“As somebody who lost his father and became displaced, I began to feel the misery of others,” he says, explaining his decision to set up a small volunteer organisation, the Al-Khair Youth Team. The 50 volunteers work with orphaned children across Anbar, distributing food, organising activities like planting trees, and giving lessons. “Those who lost their parents during 2003 and the sectarian war are among our volunteers and we support those who lost their parents under ISIS,” he says.

“There are around 500 orphans in our area [Al-Qaim] alone,” he adds.

A photo of Laith pushing a wheelbarrow with people using shovels and digging all around him.
Laith works with his volunteer team to clean up public areas in Al-Qaim. Laith has little faith in the government, he believes that civil society organisations are crucial for addressing community needs [Courtesy of Laith Louay]

When Laith fled Al-Qaim, he was forced to drop out of school. He is now finishing high school. In the mornings, he heads to the community centre to distribute supplies and set up activities for the children. During the day, he studies, and in the evenings he works in his family’s small grocery store.

In February - on Valentine’s Day - Laith got engaged to another volunteer, Sara. The couple plans to marry after Eid. “I need to get resources and organise myself,” he laughs, smiling for the first time since we began talking.

Laith wants to finish school and get a job - “anything, honestly” - and start a family with Sara. Although the organisation’s resources are limited, Laith dreams of expanding and setting up a safe home and school for the children, as well as for his own family. “I don’t want people to live the same as I did,” he says.

Above all else, he says, “I want this country to be safe.”

‘Maybe I could change something too’

Mayaar Haitham Falih, university student

A photo of Mayar standing next to a tree.
Mayaar stands in the garden of her family home in Baghdad’s Adhamiyah area, where she spent the first year of her life in 2003 [Meethak Al-Khatib/Al Jazeera]
Mayaar stands in the garden of her family home in Baghdad’s Adhamiyah area, where she spent the first year of her life in 2003 [Meethak Al-Khatib/Al Jazeera]

Born in January 2003 in Baghdad

Mayaar Haitham Falih’s golden bracelets catch the early morning light as she rolls up her black sleeves and settles onto the sofa in her family home in Baghdad.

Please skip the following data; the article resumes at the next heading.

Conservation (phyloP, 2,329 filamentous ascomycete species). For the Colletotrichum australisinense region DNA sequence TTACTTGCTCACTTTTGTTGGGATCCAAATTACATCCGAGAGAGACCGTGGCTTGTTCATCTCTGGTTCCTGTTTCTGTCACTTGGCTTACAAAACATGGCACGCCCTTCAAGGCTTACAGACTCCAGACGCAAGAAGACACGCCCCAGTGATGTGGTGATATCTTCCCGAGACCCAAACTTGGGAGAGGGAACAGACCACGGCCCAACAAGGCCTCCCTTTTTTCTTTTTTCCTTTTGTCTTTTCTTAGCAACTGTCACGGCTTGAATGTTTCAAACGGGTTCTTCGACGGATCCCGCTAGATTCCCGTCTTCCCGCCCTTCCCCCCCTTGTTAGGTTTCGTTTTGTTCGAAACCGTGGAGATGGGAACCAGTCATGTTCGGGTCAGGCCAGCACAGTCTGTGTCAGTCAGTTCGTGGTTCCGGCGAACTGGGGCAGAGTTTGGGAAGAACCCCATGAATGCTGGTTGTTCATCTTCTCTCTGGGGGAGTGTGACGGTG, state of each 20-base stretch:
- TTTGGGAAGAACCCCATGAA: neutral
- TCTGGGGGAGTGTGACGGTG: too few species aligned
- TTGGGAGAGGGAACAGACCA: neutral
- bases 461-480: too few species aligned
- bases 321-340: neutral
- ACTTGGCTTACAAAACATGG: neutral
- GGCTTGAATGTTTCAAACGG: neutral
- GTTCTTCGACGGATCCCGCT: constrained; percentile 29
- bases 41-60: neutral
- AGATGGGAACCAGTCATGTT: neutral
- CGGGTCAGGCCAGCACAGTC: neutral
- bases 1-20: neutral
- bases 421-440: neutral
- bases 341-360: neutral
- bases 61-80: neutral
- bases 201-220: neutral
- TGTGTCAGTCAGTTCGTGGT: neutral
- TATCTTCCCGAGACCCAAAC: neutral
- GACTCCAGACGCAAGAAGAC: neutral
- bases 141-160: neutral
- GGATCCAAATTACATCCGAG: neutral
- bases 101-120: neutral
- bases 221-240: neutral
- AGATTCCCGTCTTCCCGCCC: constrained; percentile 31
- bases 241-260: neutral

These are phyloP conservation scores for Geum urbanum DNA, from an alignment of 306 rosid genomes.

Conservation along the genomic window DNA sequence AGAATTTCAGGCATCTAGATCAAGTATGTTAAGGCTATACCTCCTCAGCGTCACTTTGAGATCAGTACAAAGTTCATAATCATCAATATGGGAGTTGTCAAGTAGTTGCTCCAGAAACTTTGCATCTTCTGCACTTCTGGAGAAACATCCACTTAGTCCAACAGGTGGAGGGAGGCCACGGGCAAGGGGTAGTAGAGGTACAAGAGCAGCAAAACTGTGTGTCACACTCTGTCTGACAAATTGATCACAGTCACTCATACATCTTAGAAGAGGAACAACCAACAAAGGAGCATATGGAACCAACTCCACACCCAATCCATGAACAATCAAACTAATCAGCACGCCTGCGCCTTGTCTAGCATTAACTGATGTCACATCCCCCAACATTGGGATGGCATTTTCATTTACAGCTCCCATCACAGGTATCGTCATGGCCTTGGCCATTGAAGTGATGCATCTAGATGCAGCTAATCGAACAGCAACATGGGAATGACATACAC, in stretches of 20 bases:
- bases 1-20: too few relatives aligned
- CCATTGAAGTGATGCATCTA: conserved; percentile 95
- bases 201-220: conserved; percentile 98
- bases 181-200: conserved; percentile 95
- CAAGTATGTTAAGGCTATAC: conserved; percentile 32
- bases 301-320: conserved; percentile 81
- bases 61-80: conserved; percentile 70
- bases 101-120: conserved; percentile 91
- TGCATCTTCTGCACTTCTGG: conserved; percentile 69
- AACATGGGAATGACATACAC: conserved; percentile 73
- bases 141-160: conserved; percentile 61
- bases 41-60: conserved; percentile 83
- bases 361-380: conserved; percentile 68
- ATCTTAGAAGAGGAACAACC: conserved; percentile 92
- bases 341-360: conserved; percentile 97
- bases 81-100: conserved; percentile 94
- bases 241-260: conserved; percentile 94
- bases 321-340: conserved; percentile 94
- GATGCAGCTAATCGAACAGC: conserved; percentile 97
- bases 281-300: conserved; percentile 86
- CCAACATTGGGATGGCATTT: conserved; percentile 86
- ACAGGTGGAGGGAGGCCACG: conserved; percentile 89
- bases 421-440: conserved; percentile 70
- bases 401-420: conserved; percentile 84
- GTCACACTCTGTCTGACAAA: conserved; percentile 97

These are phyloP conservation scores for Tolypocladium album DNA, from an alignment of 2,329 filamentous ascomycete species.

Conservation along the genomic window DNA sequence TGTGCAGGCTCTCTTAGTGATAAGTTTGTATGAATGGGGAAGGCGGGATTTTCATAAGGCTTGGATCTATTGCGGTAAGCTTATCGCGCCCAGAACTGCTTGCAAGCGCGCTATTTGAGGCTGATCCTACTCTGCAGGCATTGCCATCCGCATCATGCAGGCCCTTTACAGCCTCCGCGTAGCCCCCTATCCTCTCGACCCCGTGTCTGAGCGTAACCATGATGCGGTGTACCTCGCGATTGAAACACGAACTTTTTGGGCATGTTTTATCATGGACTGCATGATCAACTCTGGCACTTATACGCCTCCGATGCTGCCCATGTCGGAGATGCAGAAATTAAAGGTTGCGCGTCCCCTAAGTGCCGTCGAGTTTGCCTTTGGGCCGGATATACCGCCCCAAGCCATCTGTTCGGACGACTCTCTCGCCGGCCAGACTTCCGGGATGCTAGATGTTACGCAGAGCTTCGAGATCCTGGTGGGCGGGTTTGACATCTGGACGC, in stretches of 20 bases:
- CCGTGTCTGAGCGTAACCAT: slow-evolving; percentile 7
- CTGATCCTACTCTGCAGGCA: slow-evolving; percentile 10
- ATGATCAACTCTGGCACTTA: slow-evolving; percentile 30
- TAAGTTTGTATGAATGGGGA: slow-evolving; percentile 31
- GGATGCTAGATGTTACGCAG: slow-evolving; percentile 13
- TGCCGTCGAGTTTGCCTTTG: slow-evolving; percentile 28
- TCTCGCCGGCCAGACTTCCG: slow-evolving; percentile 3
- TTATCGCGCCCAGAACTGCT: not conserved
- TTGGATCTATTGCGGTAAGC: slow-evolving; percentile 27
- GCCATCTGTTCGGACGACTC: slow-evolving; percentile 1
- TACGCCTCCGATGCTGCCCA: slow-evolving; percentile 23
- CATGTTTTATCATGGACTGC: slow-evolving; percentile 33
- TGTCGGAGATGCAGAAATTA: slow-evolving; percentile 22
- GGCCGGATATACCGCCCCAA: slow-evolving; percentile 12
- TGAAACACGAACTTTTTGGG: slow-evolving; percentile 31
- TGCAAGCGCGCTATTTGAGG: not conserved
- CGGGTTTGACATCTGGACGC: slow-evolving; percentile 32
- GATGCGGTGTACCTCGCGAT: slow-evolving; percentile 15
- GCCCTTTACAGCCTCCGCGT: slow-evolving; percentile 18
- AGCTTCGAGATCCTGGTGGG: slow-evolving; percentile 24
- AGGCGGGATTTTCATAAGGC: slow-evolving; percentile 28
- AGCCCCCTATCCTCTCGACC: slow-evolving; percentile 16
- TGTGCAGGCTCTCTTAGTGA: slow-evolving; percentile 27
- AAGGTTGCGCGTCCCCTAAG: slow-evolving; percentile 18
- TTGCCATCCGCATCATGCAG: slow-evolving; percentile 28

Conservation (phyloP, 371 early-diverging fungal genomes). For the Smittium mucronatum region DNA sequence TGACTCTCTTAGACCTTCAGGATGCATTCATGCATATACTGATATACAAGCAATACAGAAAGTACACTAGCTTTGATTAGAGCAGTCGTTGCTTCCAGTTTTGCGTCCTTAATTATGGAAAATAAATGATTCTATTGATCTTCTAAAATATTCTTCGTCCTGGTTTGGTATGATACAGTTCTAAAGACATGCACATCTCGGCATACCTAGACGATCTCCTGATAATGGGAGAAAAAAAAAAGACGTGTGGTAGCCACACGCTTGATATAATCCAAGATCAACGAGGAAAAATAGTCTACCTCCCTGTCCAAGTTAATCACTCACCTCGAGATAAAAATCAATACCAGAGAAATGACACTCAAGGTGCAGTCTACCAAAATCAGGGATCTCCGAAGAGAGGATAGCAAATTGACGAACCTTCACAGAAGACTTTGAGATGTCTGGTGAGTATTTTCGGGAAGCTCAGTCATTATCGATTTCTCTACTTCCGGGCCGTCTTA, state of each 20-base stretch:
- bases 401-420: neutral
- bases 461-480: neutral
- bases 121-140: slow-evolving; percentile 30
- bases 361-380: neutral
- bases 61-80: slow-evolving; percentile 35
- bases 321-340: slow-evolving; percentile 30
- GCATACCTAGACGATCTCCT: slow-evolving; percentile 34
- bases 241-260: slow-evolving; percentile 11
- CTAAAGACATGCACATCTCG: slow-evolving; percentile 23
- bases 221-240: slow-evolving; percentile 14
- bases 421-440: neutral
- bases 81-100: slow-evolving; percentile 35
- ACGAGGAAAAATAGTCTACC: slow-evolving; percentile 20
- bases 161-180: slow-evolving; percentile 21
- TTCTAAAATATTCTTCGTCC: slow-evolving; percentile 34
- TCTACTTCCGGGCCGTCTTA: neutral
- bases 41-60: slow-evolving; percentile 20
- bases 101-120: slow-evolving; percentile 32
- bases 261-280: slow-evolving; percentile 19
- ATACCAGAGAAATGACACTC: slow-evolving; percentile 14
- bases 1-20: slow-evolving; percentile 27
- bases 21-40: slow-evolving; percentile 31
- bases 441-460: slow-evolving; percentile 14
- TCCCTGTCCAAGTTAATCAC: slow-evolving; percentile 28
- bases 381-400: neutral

She laughs shyly when asked about her earliest memories. “It was challenging,” she says of her childhood.

Like millions of others, the US-led invasion uprooted Mayaar’s family, who moved to Amman, Jordan shortly after her first birthday as the war escalated.

The day before her family moved back to Baghdad a decade later, in 2014, Mayaar wrote in her diary that she was scared to return. "Watching the news, we only ever saw the bombings and death,” she reflects.

Back in Iraq, she felt like an outsider, having been at an English language international school and not knowing how to read and write in Arabic.

A photo of a table with old childhood photos of Mayar.
Photographs of a young Mayaar from an old family album [Courtesy of Mayaar Haitham Falih]

Around the time they moved back, ISIL pushed into swaths of Iraq. It never took the capital but at one stage came within 25 kilometres (15.5 miles) of Baghdad.

Then, in July 2016 towards the end of Ramadan, ISIL carried out a bombing in the popular Karada district.

More than 300 people were killed when an explosive-laden truck detonated outside a shopping mall as people were shopping and socialising after breaking their fast. It was the single deadliest event in the capital since 2003.

Mayaar had been in the area earlier that day. “Some of my friends thought I was dead – one of them even posted a photo of me saying I had died!” Mayaar recalls. “So when I returned home, we were emotional.”

The attack left her feeling unsafe. “It was clearer than ever to me that I could die at any moment in Iraq.”

In October 2019, the widespread Tishreen protest movement saw thousands of young Iraqis call for an end to the country’s endemic corruption, and a change to the political system.

“I hated Iraq at this time, but when I saw so many people protesting to change the system, I thought there was hope. I thought – for the first time – maybe I could change something too,” she says.

Today, Mayaar is an international studies student at the American University of Iraq, Sulaymani (AUIS) in the semi-autonomous Kurdish region of Iraq, where she feels more at home, and happy to be attending an international university. “Until now, I still don’t feel like I belong to Baghdad,” she says.

At times, however, she still feels like an outsider. As the only Arab in a course on the Kurdish diaspora, she says some classmates were against her joining.

As she got older, Mayaar says her parents told her about the censorship and brutality experienced by many under Saddam, but views are divided among many of her classmates about his regime. In the Kurdish region, the US-led invasion is often referred to as a liberation from the historic persecution and military campaign Kurds faced under Saddam.

Many of her classmates, Mayaar admits, want to leave the country as soon as they graduate, disillusioned by the lack of job opportunities. “They always say, who would want to stay here?”